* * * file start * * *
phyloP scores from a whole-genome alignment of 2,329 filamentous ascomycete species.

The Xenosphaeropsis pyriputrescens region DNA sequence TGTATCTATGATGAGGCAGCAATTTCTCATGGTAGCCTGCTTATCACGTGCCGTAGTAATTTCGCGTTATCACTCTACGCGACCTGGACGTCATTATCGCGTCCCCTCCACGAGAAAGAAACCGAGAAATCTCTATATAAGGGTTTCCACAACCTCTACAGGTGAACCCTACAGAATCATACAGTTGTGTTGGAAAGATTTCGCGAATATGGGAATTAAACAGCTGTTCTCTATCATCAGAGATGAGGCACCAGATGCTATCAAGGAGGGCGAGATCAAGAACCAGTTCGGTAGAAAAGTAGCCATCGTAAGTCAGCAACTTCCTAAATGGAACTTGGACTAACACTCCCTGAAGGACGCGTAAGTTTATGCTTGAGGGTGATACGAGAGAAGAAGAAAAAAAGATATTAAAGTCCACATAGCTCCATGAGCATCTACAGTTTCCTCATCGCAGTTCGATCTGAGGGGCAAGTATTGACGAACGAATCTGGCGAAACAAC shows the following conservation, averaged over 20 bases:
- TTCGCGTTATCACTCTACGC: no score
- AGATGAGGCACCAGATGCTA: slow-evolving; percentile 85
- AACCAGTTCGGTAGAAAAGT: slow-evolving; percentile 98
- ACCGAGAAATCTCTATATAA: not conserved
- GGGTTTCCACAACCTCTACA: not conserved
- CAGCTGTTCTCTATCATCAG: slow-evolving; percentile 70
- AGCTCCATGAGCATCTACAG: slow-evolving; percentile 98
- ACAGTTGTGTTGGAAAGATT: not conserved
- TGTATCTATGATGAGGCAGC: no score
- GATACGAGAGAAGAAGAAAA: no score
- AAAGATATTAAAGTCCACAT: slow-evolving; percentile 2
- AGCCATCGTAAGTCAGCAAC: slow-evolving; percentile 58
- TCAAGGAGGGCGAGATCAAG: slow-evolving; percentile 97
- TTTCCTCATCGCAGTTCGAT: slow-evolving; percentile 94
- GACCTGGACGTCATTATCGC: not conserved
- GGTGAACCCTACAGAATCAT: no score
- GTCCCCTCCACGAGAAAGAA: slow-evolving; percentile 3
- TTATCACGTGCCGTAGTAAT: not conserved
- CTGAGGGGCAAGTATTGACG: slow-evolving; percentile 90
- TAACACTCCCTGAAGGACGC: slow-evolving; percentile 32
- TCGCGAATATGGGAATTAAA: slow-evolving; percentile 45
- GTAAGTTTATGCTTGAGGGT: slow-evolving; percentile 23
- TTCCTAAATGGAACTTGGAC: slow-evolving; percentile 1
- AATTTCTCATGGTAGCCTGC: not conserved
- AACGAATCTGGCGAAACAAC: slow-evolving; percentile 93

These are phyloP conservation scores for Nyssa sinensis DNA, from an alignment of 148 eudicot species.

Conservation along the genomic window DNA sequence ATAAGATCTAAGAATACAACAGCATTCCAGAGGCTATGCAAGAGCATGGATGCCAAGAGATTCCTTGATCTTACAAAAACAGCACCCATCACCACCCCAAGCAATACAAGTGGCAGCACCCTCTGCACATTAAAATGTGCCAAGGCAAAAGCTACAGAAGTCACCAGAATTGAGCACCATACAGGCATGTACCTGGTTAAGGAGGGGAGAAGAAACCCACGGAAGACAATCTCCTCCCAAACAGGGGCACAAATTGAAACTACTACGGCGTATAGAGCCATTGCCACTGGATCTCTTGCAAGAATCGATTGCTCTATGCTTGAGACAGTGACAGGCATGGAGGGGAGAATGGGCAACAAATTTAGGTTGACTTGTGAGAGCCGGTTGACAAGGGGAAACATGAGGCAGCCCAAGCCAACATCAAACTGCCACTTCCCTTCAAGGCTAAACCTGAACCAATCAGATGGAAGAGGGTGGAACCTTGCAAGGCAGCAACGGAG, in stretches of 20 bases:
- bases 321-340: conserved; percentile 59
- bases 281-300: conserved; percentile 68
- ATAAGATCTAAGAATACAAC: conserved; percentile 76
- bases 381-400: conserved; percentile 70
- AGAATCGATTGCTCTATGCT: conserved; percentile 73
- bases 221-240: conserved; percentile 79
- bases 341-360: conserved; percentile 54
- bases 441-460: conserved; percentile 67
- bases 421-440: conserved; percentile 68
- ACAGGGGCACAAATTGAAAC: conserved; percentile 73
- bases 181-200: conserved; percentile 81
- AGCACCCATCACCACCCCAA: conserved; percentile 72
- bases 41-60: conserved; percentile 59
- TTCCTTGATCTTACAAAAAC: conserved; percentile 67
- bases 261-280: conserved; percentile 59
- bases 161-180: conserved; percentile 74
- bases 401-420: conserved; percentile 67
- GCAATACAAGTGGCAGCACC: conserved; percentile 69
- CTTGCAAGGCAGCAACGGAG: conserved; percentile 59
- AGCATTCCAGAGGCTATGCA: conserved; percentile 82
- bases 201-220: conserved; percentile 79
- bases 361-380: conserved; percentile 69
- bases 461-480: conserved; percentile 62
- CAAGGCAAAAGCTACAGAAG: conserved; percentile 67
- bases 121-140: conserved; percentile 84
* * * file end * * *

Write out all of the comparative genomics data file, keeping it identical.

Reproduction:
phyloP scores from a whole-genome alignment of 2,329 filamentous ascomycete species.

The Xenosphaeropsis pyriputrescens region DNA sequence TGTATCTATGATGAGGCAGCAATTTCTCATGGTAGCCTGCTTATCACGTGCCGTAGTAATTTCGCGTTATCACTCTACGCGACCTGGACGTCATTATCGCGTCCCCTCCACGAGAAAGAAACCGAGAAATCTCTATATAAGGGTTTCCACAACCTCTACAGGTGAACCCTACAGAATCATACAGTTGTGTTGGAAAGATTTCGCGAATATGGGAATTAAACAGCTGTTCTCTATCATCAGAGATGAGGCACCAGATGCTATCAAGGAGGGCGAGATCAAGAACCAGTTCGGTAGAAAAGTAGCCATCGTAAGTCAGCAACTTCCTAAATGGAACTTGGACTAACACTCCCTGAAGGACGCGTAAGTTTATGCTTGAGGGTGATACGAGAGAAGAAGAAAAAAAGATATTAAAGTCCACATAGCTCCATGAGCATCTACAGTTTCCTCATCGCAGTTCGATCTGAGGGGCAAGTATTGACGAACGAATCTGGCGAAACAAC shows the following conservation, averaged over 20 bases:
- TTCGCGTTATCACTCTACGC: no score
- AGATGAGGCACCAGATGCTA: slow-evolving; percentile 85
- AACCAGTTCGGTAGAAAAGT: slow-evolving; percentile 98
- ACCGAGAAATCTCTATATAA: not conserved
- GGGTTTCCACAACCTCTACA: not conserved
- CAGCTGTTCTCTATCATCAG: slow-evolving; percentile 70
- AGCTCCATGAGCATCTACAG: slow-evolving; percentile 98
- ACAGTTGTGTTGGAAAGATT: not conserved
- TGTATCTATGATGAGGCAGC: no score
- GATACGAGAGAAGAAGAAAA: no score
- AAAGATATTAAAGTCCACAT: slow-evolving; percentile 2
- AGCCATCGTAAGTCAGCAAC: slow-evolving; percentile 58
- TCAAGGAGGGCGAGATCAAG: slow-evolving; percentile 97
- TTTCCTCATCGCAGTTCGAT: slow-evolving; percentile 94
- GACCTGGACGTCATTATCGC: not conserved
- GGTGAACCCTACAGAATCAT: no score
- GTCCCCTCCACGAGAAAGAA: slow-evolving; percentile 3
- TTATCACGTGCCGTAGTAAT: not conserved
- CTGAGGGGCAAGTATTGACG: slow-evolving; percentile 90
- TAACACTCCCTGAAGGACGC: slow-evolving; percentile 32
- TCGCGAATATGGGAATTAAA: slow-evolving; percentile 45
- GTAAGTTTATGCTTGAGGGT: slow-evolving; percentile 23
- TTCCTAAATGGAACTTGGAC: slow-evolving; percentile 1
- AATTTCTCATGGTAGCCTGC: not conserved
- AACGAATCTGGCGAAACAAC: slow-evolving; percentile 93

These are phyloP conservation scores for Nyssa sinensis DNA, from an alignment of 148 eudicot species.

Conservation along the genomic window DNA sequence ATAAGATCTAAGAATACAACAGCATTCCAGAGGCTATGCAAGAGCATGGATGCCAAGAGATTCCTTGATCTTACAAAAACAGCACCCATCACCACCCCAAGCAATACAAGTGGCAGCACCCTCTGCACATTAAAATGTGCCAAGGCAAAAGCTACAGAAGTCACCAGAATTGAGCACCATACAGGCATGTACCTGGTTAAGGAGGGGAGAAGAAACCCACGGAAGACAATCTCCTCCCAAACAGGGGCACAAATTGAAACTACTACGGCGTATAGAGCCATTGCCACTGGATCTCTTGCAAGAATCGATTGCTCTATGCTTGAGACAGTGACAGGCATGGAGGGGAGAATGGGCAACAAATTTAGGTTGACTTGTGAGAGCCGGTTGACAAGGGGAAACATGAGGCAGCCCAAGCCAACATCAAACTGCCACTTCCCTTCAAGGCTAAACCTGAACCAATCAGATGGAAGAGGGTGGAACCTTGCAAGGCAGCAACGGAG, in stretches of 20 bases:
- bases 321-340: conserved; percentile 59
- bases 281-300: conserved; percentile 68
- ATAAGATCTAAGAATACAAC: conserved; percentile 76
- bases 381-400: conserved; percentile 70
- AGAATCGATTGCTCTATGCT: conserved; percentile 73
- bases 221-240: conserved; percentile 79
- bases 341-360: conserved; percentile 54
- bases 441-460: conserved; percentile 67
- bases 421-440: conserved; percentile 68
- ACAGGGGCACAAATTGAAAC: conserved; percentile 73
- bases 181-200: conserved; percentile 81
- AGCACCCATCACCACCCCAA: conserved; percentile 72
- bases 41-60: conserved; percentile 59
- TTCCTTGATCTTACAAAAAC: conserved; percentile 67
- bases 261-280: conserved; percentile 59
- bases 161-180: conserved; percentile 74
- bases 401-420: conserved; percentile 67
- GCAATACAAGTGGCAGCACC: conserved; percentile 69
- CTTGCAAGGCAGCAACGGAG: conserved; percentile 59
- AGCATTCCAGAGGCTATGCA: conserved; percentile 82
- bases 201-220: conserved; percentile 79
- bases 361-380: conserved; percentile 69
- bases 461-480: conserved; percentile 62
- CAAGGCAAAAGCTACAGAAG: conserved; percentile 67
- bases 121-140: conserved; percentile 84